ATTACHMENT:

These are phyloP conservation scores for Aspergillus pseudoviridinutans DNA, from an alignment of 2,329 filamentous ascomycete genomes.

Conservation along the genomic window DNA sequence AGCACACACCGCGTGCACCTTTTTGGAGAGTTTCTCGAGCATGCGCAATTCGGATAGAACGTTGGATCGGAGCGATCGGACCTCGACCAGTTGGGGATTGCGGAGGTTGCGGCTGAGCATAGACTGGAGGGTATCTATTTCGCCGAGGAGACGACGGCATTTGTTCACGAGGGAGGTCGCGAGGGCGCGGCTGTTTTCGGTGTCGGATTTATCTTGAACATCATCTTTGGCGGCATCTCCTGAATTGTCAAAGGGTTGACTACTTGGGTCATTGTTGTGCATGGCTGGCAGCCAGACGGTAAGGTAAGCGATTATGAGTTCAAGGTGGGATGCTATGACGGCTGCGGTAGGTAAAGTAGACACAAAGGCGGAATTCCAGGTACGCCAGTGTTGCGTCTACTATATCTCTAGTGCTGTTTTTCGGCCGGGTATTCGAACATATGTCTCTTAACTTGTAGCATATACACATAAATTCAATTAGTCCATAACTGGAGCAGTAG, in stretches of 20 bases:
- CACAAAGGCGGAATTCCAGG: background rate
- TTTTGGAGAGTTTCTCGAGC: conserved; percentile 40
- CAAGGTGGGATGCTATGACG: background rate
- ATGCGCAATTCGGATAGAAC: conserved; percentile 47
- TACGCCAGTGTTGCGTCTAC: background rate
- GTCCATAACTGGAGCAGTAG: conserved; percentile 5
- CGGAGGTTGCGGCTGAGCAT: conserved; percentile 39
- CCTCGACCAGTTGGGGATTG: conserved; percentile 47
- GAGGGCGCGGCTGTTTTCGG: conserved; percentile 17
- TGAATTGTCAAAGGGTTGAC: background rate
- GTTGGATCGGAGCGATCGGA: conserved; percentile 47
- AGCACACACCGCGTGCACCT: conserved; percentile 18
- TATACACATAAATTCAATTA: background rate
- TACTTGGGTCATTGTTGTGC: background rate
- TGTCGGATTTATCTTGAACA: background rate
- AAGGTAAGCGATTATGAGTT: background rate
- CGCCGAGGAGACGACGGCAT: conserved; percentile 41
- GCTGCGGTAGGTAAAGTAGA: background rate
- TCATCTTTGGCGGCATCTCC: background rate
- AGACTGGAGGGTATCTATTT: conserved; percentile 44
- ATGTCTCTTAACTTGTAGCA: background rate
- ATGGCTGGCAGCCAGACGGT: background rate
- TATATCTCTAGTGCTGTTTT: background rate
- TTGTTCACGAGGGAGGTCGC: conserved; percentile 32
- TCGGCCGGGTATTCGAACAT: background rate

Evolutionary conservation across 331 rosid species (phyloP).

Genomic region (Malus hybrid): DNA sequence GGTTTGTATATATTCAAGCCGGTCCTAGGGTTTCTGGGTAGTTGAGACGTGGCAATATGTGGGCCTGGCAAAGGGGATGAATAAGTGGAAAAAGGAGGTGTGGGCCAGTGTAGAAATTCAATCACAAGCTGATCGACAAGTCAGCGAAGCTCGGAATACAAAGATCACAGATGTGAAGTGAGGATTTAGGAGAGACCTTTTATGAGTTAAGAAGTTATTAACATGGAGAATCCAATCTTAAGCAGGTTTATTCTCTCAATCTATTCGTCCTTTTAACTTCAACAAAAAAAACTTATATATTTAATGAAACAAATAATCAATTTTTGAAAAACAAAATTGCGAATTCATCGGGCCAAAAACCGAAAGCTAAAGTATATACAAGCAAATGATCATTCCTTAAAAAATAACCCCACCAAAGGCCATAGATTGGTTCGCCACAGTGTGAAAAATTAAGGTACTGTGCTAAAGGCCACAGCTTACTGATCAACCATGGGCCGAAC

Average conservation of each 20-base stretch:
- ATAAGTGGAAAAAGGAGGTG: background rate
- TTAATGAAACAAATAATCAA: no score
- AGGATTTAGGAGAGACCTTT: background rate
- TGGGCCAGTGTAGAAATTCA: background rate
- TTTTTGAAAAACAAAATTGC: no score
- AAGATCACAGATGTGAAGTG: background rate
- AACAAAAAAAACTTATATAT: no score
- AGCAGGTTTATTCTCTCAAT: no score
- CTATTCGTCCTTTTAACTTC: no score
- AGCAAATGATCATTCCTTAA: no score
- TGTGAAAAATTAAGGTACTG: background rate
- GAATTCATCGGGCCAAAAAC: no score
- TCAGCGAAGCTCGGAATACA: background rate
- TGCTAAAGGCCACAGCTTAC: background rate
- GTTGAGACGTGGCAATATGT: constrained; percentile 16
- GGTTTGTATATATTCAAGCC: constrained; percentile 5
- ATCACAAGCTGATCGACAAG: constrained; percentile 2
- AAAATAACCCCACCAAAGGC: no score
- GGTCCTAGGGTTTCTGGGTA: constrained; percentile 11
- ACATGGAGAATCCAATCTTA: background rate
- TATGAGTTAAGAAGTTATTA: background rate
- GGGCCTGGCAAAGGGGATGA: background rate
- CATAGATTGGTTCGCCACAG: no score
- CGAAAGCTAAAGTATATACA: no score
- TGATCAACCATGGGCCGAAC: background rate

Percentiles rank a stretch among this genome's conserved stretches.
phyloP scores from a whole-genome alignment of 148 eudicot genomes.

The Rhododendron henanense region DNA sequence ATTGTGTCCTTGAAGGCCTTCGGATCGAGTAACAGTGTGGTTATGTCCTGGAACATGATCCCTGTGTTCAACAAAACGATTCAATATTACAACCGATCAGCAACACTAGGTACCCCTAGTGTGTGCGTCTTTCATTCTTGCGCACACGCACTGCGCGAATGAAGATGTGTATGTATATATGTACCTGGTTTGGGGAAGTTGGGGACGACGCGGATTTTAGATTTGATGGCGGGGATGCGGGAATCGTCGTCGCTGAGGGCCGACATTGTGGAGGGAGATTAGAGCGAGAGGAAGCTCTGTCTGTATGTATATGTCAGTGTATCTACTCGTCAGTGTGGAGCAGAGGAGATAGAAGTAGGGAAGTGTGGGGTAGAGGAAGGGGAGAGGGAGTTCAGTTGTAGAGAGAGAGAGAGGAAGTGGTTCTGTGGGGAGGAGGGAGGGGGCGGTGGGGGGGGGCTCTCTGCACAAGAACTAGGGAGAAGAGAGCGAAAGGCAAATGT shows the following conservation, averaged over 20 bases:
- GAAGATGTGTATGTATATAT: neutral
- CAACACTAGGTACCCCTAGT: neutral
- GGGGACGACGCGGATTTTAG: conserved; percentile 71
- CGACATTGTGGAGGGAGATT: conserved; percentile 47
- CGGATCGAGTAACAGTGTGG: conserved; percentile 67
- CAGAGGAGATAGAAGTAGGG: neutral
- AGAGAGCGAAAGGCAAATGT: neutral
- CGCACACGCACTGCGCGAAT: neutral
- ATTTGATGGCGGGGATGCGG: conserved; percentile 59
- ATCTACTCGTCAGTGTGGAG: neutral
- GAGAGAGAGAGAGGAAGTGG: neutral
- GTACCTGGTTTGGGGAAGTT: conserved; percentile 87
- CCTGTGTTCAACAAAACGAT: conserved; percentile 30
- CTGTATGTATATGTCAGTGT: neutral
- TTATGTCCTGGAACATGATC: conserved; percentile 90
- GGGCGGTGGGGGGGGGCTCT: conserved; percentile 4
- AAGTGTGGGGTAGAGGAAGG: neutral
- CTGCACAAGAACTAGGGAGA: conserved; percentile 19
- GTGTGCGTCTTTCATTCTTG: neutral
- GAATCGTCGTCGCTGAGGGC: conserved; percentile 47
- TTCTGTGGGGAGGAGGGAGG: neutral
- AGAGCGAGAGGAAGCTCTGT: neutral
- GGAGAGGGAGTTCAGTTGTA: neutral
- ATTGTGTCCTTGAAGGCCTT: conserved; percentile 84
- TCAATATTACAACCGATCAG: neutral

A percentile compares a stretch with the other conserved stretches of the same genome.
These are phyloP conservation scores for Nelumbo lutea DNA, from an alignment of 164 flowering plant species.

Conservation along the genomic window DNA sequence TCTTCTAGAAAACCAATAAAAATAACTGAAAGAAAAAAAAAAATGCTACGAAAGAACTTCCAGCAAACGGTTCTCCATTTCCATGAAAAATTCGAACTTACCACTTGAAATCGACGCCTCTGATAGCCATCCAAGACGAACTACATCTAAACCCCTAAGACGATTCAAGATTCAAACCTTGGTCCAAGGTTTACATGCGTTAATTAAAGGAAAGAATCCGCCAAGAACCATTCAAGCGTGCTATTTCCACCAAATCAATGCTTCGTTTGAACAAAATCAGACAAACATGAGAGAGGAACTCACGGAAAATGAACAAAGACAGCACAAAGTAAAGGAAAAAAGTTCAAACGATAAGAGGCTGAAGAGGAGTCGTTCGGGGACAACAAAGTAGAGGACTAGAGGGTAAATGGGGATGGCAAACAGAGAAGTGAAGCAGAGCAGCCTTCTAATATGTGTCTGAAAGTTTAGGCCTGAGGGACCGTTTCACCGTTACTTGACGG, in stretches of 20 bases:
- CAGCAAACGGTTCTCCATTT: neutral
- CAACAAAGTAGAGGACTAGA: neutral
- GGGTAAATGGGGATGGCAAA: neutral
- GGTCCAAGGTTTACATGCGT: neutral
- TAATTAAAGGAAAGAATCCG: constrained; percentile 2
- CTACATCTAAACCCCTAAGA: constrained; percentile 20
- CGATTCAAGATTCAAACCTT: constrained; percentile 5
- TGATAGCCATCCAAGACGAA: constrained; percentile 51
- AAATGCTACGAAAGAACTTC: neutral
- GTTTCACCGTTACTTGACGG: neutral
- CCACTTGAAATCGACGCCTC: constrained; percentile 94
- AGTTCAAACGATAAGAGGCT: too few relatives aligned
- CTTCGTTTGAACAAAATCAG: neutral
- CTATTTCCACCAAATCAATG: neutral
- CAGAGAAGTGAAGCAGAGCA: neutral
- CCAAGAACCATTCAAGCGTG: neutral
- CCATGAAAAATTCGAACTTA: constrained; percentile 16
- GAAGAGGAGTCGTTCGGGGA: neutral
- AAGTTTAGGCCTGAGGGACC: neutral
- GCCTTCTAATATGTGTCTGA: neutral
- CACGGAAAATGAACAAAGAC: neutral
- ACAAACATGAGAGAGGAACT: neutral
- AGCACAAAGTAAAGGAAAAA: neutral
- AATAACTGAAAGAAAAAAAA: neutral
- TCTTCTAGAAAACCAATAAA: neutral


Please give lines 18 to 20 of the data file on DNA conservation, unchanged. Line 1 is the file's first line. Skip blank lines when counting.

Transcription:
- AAGGTAAGCGATTATGAGTT: background rate
- CGCCGAGGAGACGACGGCAT: conserved; percentile 41
- GCTGCGGTAGGTAAAGTAGA: background rate